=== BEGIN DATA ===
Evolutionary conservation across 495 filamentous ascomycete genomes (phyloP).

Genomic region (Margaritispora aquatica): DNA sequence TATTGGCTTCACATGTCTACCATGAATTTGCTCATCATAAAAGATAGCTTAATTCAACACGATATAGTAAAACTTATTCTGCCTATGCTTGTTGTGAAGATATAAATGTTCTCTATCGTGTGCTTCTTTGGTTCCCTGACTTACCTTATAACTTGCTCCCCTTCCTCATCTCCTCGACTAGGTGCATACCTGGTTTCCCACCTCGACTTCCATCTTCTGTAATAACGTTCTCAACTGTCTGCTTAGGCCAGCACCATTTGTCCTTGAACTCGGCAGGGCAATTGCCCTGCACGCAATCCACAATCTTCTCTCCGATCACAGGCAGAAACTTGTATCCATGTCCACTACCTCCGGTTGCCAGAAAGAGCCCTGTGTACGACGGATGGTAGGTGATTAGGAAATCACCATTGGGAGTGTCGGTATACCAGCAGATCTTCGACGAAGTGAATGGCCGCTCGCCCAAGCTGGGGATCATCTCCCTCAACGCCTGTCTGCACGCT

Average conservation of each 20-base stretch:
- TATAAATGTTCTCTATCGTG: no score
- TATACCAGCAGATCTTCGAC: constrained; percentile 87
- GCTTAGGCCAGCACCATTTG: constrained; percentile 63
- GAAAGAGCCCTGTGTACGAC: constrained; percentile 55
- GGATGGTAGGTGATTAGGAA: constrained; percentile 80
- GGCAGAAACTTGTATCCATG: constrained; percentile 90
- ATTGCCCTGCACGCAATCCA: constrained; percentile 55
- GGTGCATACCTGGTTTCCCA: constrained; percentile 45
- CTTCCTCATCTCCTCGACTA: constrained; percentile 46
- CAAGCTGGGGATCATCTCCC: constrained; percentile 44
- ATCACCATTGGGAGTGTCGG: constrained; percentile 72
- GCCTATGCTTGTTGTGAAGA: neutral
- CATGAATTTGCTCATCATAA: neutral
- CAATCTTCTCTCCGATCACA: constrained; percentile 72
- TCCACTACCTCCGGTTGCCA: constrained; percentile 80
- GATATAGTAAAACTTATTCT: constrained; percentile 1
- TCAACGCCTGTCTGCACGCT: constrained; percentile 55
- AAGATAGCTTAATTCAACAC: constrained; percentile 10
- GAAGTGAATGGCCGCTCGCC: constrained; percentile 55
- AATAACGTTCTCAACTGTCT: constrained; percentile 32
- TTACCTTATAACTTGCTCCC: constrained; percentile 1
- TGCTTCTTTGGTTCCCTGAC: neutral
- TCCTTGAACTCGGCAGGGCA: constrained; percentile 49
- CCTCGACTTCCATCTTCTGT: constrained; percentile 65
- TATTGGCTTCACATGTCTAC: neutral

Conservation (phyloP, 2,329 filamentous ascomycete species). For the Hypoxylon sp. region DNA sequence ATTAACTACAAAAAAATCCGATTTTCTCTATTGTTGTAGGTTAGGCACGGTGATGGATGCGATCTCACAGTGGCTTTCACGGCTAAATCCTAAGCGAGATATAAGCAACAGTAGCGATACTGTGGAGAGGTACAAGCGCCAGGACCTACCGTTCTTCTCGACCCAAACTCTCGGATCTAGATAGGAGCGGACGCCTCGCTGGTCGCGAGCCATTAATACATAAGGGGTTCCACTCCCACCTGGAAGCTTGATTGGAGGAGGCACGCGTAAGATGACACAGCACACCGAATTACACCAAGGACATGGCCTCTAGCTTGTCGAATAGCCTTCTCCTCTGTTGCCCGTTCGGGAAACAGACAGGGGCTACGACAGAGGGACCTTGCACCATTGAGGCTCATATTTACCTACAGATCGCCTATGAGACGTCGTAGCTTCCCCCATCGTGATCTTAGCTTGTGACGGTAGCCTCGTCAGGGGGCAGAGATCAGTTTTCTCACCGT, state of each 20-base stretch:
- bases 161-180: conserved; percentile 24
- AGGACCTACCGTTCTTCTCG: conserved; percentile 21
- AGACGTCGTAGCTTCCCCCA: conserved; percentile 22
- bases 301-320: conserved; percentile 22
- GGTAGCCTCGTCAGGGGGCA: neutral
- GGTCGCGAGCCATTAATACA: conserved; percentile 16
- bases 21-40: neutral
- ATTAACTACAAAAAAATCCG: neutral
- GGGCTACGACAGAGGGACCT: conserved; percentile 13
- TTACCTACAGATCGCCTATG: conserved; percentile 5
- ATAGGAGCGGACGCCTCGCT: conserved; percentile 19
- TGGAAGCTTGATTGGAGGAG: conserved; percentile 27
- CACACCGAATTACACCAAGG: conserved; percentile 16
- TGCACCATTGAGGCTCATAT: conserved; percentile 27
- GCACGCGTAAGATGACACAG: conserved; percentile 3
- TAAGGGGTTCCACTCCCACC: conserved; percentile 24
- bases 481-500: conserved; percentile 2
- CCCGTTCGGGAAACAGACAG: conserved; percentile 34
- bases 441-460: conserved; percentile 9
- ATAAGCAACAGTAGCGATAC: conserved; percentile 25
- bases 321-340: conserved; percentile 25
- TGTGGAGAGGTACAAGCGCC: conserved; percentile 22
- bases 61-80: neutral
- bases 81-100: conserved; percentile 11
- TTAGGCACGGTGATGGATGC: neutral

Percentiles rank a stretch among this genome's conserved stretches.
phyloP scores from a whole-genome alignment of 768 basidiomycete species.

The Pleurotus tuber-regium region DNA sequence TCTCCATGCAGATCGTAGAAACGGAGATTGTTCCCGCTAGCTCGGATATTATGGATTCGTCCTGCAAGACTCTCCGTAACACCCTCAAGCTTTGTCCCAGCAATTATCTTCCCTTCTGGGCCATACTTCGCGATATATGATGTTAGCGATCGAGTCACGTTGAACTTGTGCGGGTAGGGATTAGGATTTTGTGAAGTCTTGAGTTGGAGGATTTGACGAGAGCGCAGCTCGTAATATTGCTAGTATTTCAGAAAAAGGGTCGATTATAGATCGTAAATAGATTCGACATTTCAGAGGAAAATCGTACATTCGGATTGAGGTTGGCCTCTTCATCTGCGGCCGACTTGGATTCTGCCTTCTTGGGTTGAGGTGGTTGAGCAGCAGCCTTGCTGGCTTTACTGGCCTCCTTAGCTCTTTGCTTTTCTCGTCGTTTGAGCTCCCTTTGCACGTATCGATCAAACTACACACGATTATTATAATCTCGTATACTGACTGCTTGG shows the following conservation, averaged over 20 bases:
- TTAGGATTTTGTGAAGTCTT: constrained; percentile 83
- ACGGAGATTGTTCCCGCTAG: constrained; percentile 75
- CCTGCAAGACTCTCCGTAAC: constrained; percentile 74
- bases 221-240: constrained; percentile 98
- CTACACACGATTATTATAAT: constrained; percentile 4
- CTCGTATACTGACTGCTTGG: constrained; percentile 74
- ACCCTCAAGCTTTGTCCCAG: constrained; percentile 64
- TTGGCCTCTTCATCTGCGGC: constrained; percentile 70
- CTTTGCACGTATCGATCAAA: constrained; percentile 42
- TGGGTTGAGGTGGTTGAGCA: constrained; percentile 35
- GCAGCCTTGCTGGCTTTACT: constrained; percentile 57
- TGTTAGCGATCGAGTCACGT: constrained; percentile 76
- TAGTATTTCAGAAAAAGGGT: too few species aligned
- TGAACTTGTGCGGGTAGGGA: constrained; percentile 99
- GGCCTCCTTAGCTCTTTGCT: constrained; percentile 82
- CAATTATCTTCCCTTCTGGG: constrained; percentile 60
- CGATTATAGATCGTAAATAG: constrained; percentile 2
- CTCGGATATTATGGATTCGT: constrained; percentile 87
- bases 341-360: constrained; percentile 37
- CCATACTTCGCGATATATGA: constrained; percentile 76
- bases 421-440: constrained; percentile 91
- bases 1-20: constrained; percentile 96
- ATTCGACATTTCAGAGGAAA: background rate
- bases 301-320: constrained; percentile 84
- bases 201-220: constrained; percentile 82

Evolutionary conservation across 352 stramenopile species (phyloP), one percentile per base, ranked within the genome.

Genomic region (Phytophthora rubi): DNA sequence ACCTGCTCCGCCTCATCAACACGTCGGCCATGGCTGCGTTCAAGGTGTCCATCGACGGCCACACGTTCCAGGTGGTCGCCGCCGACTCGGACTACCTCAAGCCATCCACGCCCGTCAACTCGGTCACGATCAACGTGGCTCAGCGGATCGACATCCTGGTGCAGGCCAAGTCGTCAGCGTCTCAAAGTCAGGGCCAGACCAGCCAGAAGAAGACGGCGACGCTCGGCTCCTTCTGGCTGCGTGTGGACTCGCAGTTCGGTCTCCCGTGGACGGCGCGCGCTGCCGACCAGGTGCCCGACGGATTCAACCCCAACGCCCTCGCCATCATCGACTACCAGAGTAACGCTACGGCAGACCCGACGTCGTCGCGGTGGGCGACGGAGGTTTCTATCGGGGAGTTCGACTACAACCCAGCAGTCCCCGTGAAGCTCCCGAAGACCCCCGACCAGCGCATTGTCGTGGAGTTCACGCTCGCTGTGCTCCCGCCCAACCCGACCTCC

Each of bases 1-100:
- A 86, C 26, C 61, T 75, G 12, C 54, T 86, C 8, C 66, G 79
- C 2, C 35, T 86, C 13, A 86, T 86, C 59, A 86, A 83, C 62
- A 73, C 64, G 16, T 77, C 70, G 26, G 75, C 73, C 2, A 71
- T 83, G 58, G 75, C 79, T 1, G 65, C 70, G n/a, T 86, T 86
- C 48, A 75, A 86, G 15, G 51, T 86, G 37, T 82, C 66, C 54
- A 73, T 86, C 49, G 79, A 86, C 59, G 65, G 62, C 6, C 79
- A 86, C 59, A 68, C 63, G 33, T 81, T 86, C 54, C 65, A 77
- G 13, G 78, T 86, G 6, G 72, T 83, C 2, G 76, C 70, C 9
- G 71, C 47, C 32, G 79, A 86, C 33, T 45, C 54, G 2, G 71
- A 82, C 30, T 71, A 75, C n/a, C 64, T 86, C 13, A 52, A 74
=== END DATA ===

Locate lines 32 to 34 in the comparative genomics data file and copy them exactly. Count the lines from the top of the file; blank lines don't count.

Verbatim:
- AGACGTCGTAGCTTCCCCCA: conserved; percentile 22
- bases 301-320: conserved; percentile 22
- GGTAGCCTCGTCAGGGGGCA: neutral